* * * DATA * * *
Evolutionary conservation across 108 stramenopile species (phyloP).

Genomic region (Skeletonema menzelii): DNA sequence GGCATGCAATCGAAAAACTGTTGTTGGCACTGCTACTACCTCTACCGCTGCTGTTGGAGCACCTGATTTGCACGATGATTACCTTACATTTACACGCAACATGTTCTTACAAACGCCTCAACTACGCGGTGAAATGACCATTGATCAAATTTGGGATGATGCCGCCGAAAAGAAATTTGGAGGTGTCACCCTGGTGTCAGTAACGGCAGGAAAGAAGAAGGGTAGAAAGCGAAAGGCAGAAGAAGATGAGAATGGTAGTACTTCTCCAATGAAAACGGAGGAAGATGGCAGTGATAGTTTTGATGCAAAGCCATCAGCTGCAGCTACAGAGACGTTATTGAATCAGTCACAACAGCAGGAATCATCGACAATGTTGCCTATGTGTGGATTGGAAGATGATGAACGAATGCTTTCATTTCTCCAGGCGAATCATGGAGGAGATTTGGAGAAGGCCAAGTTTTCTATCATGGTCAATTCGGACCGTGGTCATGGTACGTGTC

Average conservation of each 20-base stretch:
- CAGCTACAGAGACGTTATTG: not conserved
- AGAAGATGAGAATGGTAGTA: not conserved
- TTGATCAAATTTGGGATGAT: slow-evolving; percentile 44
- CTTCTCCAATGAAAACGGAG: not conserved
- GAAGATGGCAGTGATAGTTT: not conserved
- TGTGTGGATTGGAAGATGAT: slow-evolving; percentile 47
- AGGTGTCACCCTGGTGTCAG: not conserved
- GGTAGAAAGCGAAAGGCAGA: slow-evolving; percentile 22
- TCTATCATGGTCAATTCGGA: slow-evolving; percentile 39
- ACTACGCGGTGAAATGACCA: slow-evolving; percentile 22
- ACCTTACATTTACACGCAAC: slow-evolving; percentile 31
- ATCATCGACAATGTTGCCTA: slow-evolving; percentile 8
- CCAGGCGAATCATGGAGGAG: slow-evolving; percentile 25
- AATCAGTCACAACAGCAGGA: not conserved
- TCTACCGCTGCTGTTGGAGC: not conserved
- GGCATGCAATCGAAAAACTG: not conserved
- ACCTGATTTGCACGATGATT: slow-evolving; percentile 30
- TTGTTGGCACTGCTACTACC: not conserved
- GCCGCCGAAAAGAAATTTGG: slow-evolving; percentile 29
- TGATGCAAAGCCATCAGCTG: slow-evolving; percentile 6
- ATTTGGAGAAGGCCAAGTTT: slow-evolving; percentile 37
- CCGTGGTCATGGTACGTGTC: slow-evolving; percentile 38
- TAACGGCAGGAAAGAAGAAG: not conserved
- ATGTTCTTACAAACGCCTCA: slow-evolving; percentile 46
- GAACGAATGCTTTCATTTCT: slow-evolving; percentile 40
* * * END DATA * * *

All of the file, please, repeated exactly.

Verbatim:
Evolutionary conservation across 108 stramenopile species (phyloP).

Genomic region (Skeletonema menzelii): DNA sequence GGCATGCAATCGAAAAACTGTTGTTGGCACTGCTACTACCTCTACCGCTGCTGTTGGAGCACCTGATTTGCACGATGATTACCTTACATTTACACGCAACATGTTCTTACAAACGCCTCAACTACGCGGTGAAATGACCATTGATCAAATTTGGGATGATGCCGCCGAAAAGAAATTTGGAGGTGTCACCCTGGTGTCAGTAACGGCAGGAAAGAAGAAGGGTAGAAAGCGAAAGGCAGAAGAAGATGAGAATGGTAGTACTTCTCCAATGAAAACGGAGGAAGATGGCAGTGATAGTTTTGATGCAAAGCCATCAGCTGCAGCTACAGAGACGTTATTGAATCAGTCACAACAGCAGGAATCATCGACAATGTTGCCTATGTGTGGATTGGAAGATGATGAACGAATGCTTTCATTTCTCCAGGCGAATCATGGAGGAGATTTGGAGAAGGCCAAGTTTTCTATCATGGTCAATTCGGACCGTGGTCATGGTACGTGTC

Average conservation of each 20-base stretch:
- CAGCTACAGAGACGTTATTG: not conserved
- AGAAGATGAGAATGGTAGTA: not conserved
- TTGATCAAATTTGGGATGAT: slow-evolving; percentile 44
- CTTCTCCAATGAAAACGGAG: not conserved
- GAAGATGGCAGTGATAGTTT: not conserved
- TGTGTGGATTGGAAGATGAT: slow-evolving; percentile 47
- AGGTGTCACCCTGGTGTCAG: not conserved
- GGTAGAAAGCGAAAGGCAGA: slow-evolving; percentile 22
- TCTATCATGGTCAATTCGGA: slow-evolving; percentile 39
- ACTACGCGGTGAAATGACCA: slow-evolving; percentile 22
- ACCTTACATTTACACGCAAC: slow-evolving; percentile 31
- ATCATCGACAATGTTGCCTA: slow-evolving; percentile 8
- CCAGGCGAATCATGGAGGAG: slow-evolving; percentile 25
- AATCAGTCACAACAGCAGGA: not conserved
- TCTACCGCTGCTGTTGGAGC: not conserved
- GGCATGCAATCGAAAAACTG: not conserved
- ACCTGATTTGCACGATGATT: slow-evolving; percentile 30
- TTGTTGGCACTGCTACTACC: not conserved
- GCCGCCGAAAAGAAATTTGG: slow-evolving; percentile 29
- TGATGCAAAGCCATCAGCTG: slow-evolving; percentile 6
- ATTTGGAGAAGGCCAAGTTT: slow-evolving; percentile 37
- CCGTGGTCATGGTACGTGTC: slow-evolving; percentile 38
- TAACGGCAGGAAAGAAGAAG: not conserved
- ATGTTCTTACAAACGCCTCA: slow-evolving; percentile 46
- GAACGAATGCTTTCATTTCT: slow-evolving; percentile 40